Careful Words Rescue EC Agriculture Talks
Resolution may put GATT back on schedule for Dec. 15 finish
A COMPROMISE reached by the European Community over its approach to farm trade talks gives new impetus to international negotiations seeking a trade liberalization accord.
Yet the early morning agreement Sept. 21, while it avoids an EC crisis over agriculture issues that almost certainly would have brought the Uruguay Round of world trade talks to a halt, contains two risks.
First, the diplomatic ambiguity required by the EC to avoid an internal split may leave its negotiating partners unsure about the EC's negotiating position.
Second, the compromise, while it allows the French to placate irate farmers, may prove to have only put off an EC divorce over world trade liberalization.
``We're going to need a decoder,'' is how one French observer assessed a text that EC foreign, agriculture, and trade ministers issued after 13 hours of discussions here.
In effect, the compromise stops short of calling for the ``renegotiation'' France had sought of an accord on farm trade reached between the EC and the United States last November. That agreement, which calls for a 21 percent cut in EC-subsidized farm exports over six years, is considered a key element in a successful round of the 110-nation General Agreement on Tariffs and Trade (GATT) talks because it settled what has been the most contentious issue between the GATT's two weightiest members.
On the other hand, the EC compromise includes a shopping list of French demands for adjusting the EC-US agreement but remains vague as to just what is supposed to be done with the list.
`WE obtained what we wanted,'' said Alain Juppe, the French foreign minister. But that assessment was immediately called ``a little too glorious'' by French farm leader Luc Guyot, who added, ``Everything remains to be done.''
British leaders, who were most outspoken in their opposition to any ``renegotiation'' of the EC-US agreement said the delineation of French concerns was a ``simple listing'' and did not constitute a fresh mandate for the Community's chief trade negotiator, EC Commission Vice-President Sir Leon Brittan. ``No new mandate has been given [to me] because none is needed,'' Sir Leon said, and added that the ``clarification'' he would pursue with the US is ``an important task but a limited task.'' EC-US talks resume in Washington Sept. 26.
Mr. Brittan said the most important outcome of the EC discussions was that the full Community now takes seriously a Dec. 15 deadline for concluding the Uruguay Round. ``Dec. 15 is now seen as a genuine deadline,'' he said. But the French challenged that assessment, maintaining that Dec. 15 is an ``American date'' that is an acceptable target but which ``holds no magic.''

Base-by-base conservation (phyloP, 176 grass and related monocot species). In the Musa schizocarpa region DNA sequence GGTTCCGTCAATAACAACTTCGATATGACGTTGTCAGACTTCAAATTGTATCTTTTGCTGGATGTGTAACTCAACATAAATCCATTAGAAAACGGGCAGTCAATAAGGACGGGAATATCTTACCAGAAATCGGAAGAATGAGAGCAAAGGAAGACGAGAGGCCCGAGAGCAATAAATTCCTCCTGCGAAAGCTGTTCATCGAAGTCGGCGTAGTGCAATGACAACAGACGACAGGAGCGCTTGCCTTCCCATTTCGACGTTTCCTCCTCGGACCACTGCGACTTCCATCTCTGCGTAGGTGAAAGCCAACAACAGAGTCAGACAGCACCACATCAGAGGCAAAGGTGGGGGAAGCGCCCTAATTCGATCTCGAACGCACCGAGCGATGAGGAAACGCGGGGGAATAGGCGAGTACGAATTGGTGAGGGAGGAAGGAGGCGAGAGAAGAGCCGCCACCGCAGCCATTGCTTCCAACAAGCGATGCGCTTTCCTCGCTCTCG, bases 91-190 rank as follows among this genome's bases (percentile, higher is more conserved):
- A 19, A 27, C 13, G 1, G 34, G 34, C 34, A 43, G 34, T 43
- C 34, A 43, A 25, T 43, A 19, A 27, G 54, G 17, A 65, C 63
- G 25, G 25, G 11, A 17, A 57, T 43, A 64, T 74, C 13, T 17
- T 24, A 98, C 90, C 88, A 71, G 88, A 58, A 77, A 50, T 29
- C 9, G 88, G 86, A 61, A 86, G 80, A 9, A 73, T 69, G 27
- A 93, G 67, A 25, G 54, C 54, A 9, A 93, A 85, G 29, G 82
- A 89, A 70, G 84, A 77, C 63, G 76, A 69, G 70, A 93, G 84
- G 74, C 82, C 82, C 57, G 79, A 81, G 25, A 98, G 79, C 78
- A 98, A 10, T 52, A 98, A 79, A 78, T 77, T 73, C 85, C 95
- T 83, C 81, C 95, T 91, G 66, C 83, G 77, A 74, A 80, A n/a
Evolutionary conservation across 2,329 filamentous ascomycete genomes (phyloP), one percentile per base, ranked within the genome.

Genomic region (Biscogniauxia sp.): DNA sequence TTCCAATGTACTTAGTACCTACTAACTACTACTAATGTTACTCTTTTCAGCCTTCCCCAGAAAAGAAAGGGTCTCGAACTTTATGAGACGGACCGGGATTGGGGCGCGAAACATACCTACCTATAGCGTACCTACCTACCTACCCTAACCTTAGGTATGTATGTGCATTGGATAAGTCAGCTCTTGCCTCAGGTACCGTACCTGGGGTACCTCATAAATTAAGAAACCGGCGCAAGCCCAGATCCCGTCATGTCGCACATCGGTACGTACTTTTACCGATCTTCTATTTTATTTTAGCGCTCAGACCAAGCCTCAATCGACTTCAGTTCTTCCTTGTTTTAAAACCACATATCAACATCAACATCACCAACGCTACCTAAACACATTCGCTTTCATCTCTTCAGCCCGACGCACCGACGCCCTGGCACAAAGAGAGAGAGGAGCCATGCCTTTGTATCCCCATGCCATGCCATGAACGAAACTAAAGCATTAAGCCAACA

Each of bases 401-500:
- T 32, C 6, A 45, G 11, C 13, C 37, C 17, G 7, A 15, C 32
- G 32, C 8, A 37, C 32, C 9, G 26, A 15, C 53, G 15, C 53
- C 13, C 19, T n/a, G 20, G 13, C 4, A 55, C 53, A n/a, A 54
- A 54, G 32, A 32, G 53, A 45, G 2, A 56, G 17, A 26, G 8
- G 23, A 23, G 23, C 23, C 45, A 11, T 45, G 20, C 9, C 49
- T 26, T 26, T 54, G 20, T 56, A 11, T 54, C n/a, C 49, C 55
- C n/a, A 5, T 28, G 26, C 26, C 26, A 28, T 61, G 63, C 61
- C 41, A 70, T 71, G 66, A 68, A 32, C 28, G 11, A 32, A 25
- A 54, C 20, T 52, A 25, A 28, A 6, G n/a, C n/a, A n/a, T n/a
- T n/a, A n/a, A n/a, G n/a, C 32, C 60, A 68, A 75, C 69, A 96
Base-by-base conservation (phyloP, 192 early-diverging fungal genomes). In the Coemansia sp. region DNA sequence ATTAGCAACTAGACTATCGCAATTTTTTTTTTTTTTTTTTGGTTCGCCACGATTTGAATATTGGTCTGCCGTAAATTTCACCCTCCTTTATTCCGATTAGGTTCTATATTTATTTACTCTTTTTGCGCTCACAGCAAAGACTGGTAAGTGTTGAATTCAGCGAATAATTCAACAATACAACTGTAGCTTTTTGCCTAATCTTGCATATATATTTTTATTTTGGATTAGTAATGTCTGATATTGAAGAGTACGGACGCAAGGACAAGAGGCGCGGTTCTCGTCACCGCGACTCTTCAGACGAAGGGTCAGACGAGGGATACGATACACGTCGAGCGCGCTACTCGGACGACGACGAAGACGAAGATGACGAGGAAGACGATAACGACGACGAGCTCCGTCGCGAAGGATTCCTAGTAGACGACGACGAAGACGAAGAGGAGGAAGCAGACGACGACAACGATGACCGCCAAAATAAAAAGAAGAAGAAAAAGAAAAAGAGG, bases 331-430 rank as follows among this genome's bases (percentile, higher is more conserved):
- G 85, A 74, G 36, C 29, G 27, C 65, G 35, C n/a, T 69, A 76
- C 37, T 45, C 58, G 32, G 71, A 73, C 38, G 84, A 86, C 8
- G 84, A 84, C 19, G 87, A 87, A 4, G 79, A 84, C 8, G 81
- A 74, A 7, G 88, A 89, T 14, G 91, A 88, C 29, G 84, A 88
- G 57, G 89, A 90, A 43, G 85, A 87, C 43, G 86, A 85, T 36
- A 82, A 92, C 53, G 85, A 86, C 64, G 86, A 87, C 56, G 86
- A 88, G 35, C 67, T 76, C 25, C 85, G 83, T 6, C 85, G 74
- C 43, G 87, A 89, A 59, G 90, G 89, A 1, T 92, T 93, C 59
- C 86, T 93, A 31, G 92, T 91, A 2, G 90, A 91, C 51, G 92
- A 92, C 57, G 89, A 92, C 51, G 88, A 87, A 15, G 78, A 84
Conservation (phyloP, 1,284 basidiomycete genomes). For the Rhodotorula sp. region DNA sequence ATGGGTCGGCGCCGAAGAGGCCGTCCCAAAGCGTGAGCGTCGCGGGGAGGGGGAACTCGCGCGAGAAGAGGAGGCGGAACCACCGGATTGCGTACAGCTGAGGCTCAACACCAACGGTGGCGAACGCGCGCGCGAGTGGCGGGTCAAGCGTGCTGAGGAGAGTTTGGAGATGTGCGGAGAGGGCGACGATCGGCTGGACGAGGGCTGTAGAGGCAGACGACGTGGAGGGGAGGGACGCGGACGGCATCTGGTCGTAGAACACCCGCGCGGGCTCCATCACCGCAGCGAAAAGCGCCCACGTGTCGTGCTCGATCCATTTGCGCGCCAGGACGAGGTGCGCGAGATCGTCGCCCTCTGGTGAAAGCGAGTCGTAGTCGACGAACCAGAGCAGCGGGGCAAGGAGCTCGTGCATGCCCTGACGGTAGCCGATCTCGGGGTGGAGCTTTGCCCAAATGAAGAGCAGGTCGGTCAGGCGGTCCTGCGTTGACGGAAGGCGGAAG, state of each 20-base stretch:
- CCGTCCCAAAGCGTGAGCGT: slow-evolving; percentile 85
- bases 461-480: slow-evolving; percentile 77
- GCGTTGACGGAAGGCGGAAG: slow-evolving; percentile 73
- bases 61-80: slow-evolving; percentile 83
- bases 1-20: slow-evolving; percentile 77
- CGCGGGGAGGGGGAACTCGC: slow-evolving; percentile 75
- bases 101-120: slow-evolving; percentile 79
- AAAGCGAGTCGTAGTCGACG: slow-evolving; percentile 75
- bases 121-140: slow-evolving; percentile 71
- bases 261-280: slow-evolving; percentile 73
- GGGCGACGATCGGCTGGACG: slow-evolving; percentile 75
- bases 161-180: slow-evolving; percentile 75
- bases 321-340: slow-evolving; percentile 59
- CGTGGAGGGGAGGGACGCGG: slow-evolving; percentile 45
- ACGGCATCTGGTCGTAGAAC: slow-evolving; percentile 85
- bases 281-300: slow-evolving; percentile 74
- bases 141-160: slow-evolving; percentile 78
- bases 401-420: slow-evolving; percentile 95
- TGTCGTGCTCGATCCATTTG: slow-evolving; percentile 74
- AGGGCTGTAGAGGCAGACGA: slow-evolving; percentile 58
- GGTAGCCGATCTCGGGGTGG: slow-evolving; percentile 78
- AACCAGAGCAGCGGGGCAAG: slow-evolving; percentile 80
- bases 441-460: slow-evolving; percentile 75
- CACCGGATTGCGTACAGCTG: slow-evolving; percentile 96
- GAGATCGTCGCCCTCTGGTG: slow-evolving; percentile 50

Most eyes were focused on Germany, to see how far it would go in supporting French farm demands. And indeed, the Sept. 21 compromise came after Germany joined France in forwarding a text that included specific French complaints. Yet while French officials described the proposal as a ``Franco-German'' text, German officials said it was ``more accurately a French text we had no problem in supporting.''
Much of the discussion may appear arcane and bureaucratic, but underlying the tortuous farm-trade debate remains a central question: whether the EC will maintain an open trade orientation, or whether it will turn down a more protectionist path.
British Foreign Minister Douglas Hurd gave a hint of the possible repercussions of a collapse of the Uruguay Round, when he warned that it would make the ``normal transaction'' of EC business impossible. ``That would be the sign that the Community had been won over by protectionist, inward-looking forces,'' one British official said.
France continues to call for a quick and successful conclusion to the Uruguay Round. But Mr. Juppe insisted that ``a delay [beyond December] wouldn't be fatal for the world economy.'' Transportation and Tourism Minister Bernard Bosson went further, saying, ``I haven't given up on [France] finding in the world and in Europe allies for our vision of GATT which isn't the ultraliberalism that reigns in the US and, unfortunately, in Brussels.''